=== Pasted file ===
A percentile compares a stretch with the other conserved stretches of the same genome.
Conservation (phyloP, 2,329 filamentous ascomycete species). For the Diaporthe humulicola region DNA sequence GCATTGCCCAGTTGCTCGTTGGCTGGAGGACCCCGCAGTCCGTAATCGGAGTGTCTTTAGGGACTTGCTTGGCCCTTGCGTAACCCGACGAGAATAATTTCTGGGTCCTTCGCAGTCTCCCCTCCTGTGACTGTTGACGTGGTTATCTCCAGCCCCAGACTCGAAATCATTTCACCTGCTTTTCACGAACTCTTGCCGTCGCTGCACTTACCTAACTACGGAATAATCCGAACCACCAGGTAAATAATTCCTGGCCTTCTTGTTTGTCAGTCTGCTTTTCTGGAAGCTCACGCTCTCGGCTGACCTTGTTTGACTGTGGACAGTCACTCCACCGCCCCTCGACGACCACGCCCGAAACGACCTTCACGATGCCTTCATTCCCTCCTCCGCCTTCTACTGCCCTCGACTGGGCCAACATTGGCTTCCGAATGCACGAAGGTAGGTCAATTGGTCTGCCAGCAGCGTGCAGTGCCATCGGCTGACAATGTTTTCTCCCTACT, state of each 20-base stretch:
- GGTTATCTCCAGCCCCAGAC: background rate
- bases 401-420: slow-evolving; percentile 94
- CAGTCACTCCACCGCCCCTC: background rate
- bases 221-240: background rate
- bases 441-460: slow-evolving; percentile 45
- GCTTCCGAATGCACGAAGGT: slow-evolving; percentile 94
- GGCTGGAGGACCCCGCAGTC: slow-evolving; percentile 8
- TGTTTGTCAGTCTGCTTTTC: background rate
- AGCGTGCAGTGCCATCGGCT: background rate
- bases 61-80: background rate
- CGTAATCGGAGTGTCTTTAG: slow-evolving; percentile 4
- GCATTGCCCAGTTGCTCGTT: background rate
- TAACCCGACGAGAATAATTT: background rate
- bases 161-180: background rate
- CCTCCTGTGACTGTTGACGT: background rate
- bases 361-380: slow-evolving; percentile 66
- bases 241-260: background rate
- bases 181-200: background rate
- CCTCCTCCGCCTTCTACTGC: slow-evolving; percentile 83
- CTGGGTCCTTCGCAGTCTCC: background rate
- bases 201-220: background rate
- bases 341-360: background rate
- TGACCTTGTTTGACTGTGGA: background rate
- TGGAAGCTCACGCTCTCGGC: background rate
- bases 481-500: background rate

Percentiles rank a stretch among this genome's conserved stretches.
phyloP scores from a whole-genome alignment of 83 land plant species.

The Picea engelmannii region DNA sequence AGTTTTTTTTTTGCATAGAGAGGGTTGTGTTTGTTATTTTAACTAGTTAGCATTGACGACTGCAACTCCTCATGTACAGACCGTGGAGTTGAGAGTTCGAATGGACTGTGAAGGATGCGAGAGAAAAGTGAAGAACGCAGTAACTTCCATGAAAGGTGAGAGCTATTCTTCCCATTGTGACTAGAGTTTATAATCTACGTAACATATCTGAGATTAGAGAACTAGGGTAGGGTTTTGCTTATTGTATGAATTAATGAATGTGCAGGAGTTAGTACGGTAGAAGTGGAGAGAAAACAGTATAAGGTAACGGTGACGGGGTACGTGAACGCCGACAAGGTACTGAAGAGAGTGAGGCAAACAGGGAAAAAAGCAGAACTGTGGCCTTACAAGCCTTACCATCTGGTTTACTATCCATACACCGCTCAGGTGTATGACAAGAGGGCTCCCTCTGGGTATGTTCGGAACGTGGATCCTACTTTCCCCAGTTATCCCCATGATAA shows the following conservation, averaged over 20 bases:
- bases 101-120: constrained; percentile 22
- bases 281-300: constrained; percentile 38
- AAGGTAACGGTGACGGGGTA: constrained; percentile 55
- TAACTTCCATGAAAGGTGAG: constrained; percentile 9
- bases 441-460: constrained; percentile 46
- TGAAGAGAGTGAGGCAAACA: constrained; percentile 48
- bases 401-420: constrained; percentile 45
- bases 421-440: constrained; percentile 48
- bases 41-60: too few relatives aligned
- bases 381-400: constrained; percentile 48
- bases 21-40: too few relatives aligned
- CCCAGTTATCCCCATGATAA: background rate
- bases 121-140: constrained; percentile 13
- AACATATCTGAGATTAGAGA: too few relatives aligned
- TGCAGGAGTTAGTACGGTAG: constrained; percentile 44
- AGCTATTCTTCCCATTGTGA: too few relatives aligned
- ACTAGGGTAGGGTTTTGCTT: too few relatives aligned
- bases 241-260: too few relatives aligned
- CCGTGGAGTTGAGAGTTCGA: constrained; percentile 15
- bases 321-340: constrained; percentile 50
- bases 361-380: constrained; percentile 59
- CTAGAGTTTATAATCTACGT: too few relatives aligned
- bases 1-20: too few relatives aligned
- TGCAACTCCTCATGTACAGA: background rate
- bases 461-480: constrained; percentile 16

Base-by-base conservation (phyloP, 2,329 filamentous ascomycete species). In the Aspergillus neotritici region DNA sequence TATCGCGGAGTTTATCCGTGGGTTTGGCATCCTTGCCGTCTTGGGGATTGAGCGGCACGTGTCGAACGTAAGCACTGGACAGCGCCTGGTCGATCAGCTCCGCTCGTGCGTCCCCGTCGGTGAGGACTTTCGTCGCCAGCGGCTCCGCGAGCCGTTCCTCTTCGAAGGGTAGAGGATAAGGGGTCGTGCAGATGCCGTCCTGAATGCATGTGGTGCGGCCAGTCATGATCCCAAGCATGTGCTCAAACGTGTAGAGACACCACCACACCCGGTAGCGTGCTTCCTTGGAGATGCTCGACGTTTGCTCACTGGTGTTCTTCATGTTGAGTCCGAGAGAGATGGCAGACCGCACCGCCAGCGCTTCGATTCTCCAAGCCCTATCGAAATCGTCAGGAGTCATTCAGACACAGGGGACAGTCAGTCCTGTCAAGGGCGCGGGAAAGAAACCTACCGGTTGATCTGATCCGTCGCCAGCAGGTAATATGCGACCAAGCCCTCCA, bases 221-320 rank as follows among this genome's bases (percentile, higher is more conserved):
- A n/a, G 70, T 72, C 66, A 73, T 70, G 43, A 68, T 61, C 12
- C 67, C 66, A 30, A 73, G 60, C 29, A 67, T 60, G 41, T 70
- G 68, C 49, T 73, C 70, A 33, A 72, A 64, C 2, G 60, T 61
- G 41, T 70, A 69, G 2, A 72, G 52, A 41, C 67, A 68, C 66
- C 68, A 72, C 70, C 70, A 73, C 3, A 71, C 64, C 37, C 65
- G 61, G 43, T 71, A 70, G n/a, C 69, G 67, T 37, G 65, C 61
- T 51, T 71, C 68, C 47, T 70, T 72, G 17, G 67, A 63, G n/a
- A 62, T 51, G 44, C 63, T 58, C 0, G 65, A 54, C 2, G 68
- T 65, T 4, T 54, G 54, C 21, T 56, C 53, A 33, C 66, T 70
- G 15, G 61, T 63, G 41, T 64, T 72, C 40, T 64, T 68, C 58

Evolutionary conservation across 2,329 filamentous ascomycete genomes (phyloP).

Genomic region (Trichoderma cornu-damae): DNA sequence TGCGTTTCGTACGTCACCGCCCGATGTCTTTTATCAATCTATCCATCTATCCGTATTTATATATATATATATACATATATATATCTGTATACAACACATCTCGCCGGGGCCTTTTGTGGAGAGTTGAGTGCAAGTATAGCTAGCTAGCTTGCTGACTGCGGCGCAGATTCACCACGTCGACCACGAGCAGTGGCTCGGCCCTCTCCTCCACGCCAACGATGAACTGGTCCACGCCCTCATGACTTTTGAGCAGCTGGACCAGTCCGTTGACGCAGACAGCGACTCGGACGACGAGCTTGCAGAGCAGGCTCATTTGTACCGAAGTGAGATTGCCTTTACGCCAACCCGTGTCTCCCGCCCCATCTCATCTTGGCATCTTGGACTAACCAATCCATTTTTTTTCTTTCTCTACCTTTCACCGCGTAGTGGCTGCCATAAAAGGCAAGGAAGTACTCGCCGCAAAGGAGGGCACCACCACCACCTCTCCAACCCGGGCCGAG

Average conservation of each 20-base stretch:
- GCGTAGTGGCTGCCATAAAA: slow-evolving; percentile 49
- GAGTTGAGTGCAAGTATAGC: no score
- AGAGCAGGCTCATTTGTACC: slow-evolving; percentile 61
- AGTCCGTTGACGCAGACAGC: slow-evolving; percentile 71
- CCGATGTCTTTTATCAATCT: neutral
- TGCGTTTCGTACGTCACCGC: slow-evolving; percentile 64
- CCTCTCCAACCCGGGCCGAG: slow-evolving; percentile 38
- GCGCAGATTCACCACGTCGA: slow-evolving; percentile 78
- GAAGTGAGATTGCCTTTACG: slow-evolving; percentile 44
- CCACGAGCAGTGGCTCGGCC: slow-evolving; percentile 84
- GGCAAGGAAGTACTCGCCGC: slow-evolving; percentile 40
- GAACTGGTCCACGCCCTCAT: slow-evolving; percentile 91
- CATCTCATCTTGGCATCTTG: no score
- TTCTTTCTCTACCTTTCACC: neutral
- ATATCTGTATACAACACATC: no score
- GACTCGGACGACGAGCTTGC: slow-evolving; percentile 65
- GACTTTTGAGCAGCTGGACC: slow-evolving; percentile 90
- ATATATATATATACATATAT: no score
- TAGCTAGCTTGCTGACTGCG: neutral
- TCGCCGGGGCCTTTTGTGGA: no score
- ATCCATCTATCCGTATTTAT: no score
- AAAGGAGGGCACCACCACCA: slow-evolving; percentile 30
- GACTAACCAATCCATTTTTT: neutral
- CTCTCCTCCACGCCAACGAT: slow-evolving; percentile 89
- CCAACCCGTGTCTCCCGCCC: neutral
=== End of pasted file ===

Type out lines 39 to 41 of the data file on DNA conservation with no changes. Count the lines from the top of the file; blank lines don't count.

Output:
- bases 41-60: too few relatives aligned
- bases 381-400: constrained; percentile 48
- bases 21-40: too few relatives aligned